After declaring a “new world champion of plant growing”, who happened to be the newest student to arrive in my class, we carried on with the student exploration sheet handout which takes the students through a number of controlled tests.
The students were delighted with the entire process declaring that it was so much quicker than waiting for real days to pass so their plants could grow. Besides completing the Gizmo in a very satisfactory manner a lot of excellent thinking, questioning and discussion resulted from this activity. The talk was allowed to flow throughout the process proving, once again, that “Literacy floats on a sea of talk”.

How have you used computer simulations in science inquires?  Send me a tweet at:!/EurekaTeacher

Sunday, April 17, 2011

Conducting the Tomatosphere Project with the Smarter Science Framework – Posting 26

Now that our day length is increasing, bulbs are emerging and robins returning I am eager to start gardening. Since the ground won’t be warm enough to plant for at least another month I did the next best thing and had my class plant the tomato seeds which I had ordered from the Tomatosphere Project. This year however, I combined the Tomatosphere Project with the Smarter Science Framework to enable the students to design their own controlled scientific experiment. The fact that they are going to be sharing their data with the Canadian space Agency adds an extra layer of excitement to this rich, authentic learning task!

For those of you who are unfamiliar with the Tomatosphere Project I encourage you to view their comprehensive website. Briefly, schools can enrol to be part of a blind test. They are sent two sets of genetically identical seeds – one of the sets has been exposed to a simulated space environment at the University of Guelph, the other set has not. Students are asked to plant the two sets of seeds and track their germination rates. This data must be submitted online before the teacher is informed of which set of seeds was exposed to microgravity and which was not.
I like to start this experiment while we are studying the grade nine space unit. It leads to many questions, such as:
“What is microgravity?”
“How do seeds germinate?”
“Are tomatoes fruits or vegetables?”
“Why would they want to grow plants in microgravity?”
“What will people eat when we colonize Mars?”
All of these questions, and many more, come from the students and each one leads to a teachable moment.
The design of the Tomatosphere Project predetermines the dependent and independent variable for the students. Yet they still need to identify them. In addition, they determine what the control variables for the experiment are and decide on their values.
After distributing the Smarter Science starburst graphic to the students and describing the Tomatosphere Project to them the students were able to define “what would be observed” as the germination rate, as prescribed by the project. Therefore they wrote “germination rate” in the centre of the star burst as their independent variable. The dependent variable, which they filled in at the bottom of the page, was if the seeds had been exposed to microgravity, or not.
Together we brainstormed the control variables, each of which were written around the rays of the star burst. The list was:
• Size of pot
• Amount of soil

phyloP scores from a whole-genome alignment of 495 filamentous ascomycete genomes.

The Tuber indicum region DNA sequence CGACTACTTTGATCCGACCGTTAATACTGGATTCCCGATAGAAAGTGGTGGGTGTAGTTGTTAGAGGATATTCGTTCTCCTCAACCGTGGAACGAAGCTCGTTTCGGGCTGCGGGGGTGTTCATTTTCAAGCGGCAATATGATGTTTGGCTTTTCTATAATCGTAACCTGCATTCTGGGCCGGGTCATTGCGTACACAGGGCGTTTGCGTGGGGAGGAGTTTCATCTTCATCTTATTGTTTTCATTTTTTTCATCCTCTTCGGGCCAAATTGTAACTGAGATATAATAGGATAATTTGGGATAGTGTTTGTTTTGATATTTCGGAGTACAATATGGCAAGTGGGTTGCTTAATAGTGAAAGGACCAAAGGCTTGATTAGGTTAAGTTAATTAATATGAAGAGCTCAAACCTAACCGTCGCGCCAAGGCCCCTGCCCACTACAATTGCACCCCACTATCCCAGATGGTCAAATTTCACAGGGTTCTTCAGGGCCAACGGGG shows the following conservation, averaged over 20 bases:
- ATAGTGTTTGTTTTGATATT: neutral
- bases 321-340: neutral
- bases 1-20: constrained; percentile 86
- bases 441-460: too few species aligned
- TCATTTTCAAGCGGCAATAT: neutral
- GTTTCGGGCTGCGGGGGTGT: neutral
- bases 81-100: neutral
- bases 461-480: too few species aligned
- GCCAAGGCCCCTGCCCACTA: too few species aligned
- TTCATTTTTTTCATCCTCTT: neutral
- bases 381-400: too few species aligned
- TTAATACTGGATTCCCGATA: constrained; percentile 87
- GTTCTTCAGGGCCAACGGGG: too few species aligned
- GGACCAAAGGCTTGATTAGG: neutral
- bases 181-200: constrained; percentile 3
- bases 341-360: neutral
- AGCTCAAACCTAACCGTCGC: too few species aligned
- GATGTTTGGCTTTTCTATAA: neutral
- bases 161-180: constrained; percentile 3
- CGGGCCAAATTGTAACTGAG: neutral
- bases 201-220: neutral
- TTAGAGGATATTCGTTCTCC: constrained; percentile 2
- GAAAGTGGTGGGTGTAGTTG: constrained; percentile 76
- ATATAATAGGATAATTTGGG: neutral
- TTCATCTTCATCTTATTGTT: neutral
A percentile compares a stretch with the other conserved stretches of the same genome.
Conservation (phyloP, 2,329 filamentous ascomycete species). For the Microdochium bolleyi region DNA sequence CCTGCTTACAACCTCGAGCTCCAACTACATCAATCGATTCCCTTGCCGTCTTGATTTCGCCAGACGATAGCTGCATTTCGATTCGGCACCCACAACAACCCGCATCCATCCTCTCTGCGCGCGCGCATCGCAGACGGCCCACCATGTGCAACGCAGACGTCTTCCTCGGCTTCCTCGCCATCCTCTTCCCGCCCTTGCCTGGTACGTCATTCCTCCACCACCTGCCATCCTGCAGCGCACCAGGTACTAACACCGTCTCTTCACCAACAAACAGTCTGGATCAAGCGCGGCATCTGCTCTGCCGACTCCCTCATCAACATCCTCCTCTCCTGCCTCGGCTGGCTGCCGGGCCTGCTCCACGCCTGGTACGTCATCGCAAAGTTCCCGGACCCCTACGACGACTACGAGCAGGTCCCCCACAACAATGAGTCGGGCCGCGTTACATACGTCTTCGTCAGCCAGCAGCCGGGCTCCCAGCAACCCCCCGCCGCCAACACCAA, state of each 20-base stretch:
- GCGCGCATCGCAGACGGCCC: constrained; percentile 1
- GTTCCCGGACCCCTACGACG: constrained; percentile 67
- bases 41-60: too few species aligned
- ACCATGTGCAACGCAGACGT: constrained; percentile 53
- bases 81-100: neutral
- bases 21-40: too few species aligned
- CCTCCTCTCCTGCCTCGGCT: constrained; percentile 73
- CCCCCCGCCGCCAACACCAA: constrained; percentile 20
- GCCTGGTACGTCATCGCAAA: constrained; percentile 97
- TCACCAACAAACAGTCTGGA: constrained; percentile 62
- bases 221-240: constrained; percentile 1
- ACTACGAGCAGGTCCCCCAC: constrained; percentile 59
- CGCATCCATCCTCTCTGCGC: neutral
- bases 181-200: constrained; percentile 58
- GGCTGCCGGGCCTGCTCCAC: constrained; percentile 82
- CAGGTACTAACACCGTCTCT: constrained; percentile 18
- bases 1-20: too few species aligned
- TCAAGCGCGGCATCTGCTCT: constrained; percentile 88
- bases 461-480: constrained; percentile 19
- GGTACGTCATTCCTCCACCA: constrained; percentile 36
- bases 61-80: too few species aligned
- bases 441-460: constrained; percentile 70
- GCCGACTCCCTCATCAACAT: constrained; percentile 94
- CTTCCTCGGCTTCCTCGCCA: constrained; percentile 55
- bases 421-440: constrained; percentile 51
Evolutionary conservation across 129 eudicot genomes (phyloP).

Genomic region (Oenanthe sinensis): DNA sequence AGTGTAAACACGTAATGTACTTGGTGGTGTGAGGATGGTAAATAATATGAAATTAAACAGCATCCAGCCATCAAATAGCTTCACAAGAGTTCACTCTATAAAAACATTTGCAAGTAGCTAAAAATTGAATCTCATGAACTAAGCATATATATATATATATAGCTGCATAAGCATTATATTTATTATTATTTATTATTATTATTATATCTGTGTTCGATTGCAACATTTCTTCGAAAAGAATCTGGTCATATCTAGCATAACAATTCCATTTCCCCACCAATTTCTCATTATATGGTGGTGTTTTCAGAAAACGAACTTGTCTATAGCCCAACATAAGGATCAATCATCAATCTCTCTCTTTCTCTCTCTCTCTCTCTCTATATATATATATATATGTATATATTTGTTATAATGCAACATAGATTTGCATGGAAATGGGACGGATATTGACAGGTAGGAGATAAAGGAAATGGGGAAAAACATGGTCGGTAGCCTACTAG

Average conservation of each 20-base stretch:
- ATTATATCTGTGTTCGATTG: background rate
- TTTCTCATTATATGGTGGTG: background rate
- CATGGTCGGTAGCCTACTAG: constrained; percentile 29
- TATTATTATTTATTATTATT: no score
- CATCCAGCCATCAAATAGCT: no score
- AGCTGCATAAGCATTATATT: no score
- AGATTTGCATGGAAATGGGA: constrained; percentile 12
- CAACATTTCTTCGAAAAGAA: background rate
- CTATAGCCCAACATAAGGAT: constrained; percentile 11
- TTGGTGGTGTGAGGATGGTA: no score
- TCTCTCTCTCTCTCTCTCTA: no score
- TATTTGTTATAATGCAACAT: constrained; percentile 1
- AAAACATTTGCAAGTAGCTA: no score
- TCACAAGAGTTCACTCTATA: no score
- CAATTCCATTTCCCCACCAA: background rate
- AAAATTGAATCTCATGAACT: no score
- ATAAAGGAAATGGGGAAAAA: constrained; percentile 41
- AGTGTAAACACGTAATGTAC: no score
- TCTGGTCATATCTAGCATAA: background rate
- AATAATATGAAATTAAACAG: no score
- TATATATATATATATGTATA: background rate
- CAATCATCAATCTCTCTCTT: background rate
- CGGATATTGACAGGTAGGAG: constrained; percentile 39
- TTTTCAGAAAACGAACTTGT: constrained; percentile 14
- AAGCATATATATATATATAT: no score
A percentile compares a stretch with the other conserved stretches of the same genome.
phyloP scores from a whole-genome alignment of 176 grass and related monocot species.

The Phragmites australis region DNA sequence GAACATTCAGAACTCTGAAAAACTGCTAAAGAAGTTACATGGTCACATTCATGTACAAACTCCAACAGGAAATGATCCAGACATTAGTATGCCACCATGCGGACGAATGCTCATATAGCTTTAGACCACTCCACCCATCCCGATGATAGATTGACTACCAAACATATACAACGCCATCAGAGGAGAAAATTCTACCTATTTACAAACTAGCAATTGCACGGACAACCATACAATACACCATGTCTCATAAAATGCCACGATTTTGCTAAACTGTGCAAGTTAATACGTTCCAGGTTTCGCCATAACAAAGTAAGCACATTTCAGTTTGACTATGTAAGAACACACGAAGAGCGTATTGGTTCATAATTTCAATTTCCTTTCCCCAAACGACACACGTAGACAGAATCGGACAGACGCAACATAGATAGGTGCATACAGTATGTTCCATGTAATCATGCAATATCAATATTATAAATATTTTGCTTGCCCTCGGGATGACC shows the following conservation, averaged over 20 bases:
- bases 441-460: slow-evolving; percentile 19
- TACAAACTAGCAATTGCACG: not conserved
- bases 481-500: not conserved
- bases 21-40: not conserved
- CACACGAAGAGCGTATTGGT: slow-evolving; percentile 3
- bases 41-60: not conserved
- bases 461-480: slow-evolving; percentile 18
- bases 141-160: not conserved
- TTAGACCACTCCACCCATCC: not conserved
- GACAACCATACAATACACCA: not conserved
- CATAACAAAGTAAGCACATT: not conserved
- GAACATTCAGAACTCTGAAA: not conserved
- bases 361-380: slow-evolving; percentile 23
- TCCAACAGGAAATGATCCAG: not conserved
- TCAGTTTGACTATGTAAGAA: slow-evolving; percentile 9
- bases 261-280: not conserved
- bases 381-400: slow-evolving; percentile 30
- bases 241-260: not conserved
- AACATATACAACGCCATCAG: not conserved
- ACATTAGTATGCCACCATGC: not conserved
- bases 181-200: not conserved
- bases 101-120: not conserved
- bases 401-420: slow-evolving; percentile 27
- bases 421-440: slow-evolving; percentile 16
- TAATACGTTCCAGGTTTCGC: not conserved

• Type of soil
• Location pot kept in
• Water
• Number of seeds
• Depth at which seeds are planted
Each student decided the value to give each of these variables then set up their experiment. This also led to a teachable moment on the important of labelling! Fortunately, I have a greenhouse attached to my classroom which allowed them all to choose their own spot in the greenhouse to place their two pots.
Once the seeds were planted the students then had to design their own observation tables. This was the most difficult task of the day. They really struggled with it. I kept telling them to make columns for whatever they were going to observe every day. Overall, this task was poorly done on the first day yet I managed to resist the urge to dictate the table headings to them.

The second day when the students came to class and checked their plants they were disappointed that no tomatoes had sprung up overnight. Nevertheless, I insisted that they still had to write down what they saw and what they did (if anything) to each pot. Now they could identify what was wrong with their observation tables. They asked me things like: “Where do I record how much water I gave them?” Eureka! Now I could tell them to add a column to their table! There were several aha! moments in class that day as the students realized what was wrong with their observation tables. Some even choose to redesign theirs from scratch.

For now we are watching, watering, recording and waiting. What will the two sets of tomato seeds do this year? I don’t know. It’s a blind test! But I will blog about it later when are results are in. In the meantime, I urge you to get involved!
For many of the students in my classroom it is the first time they have ever watched a seed germinate, thereby allowing me to provide them with some prior knowledge before we start our ecology unit. The students become very emotionally attached to their plants. They name them, they rush in to see them before class starts, they worry about them over the weekend, and they take them home and transplant them into their own gardens at the end of the experiment. There is a lot of friendly completion as they compare their plants to the others and a great deal of pride in the finished product. As the plants grow the students become more attuned to the importance of keeping everything equal between the two sets of plants and the importance of a controlled experiment becomes self-evident to each of them.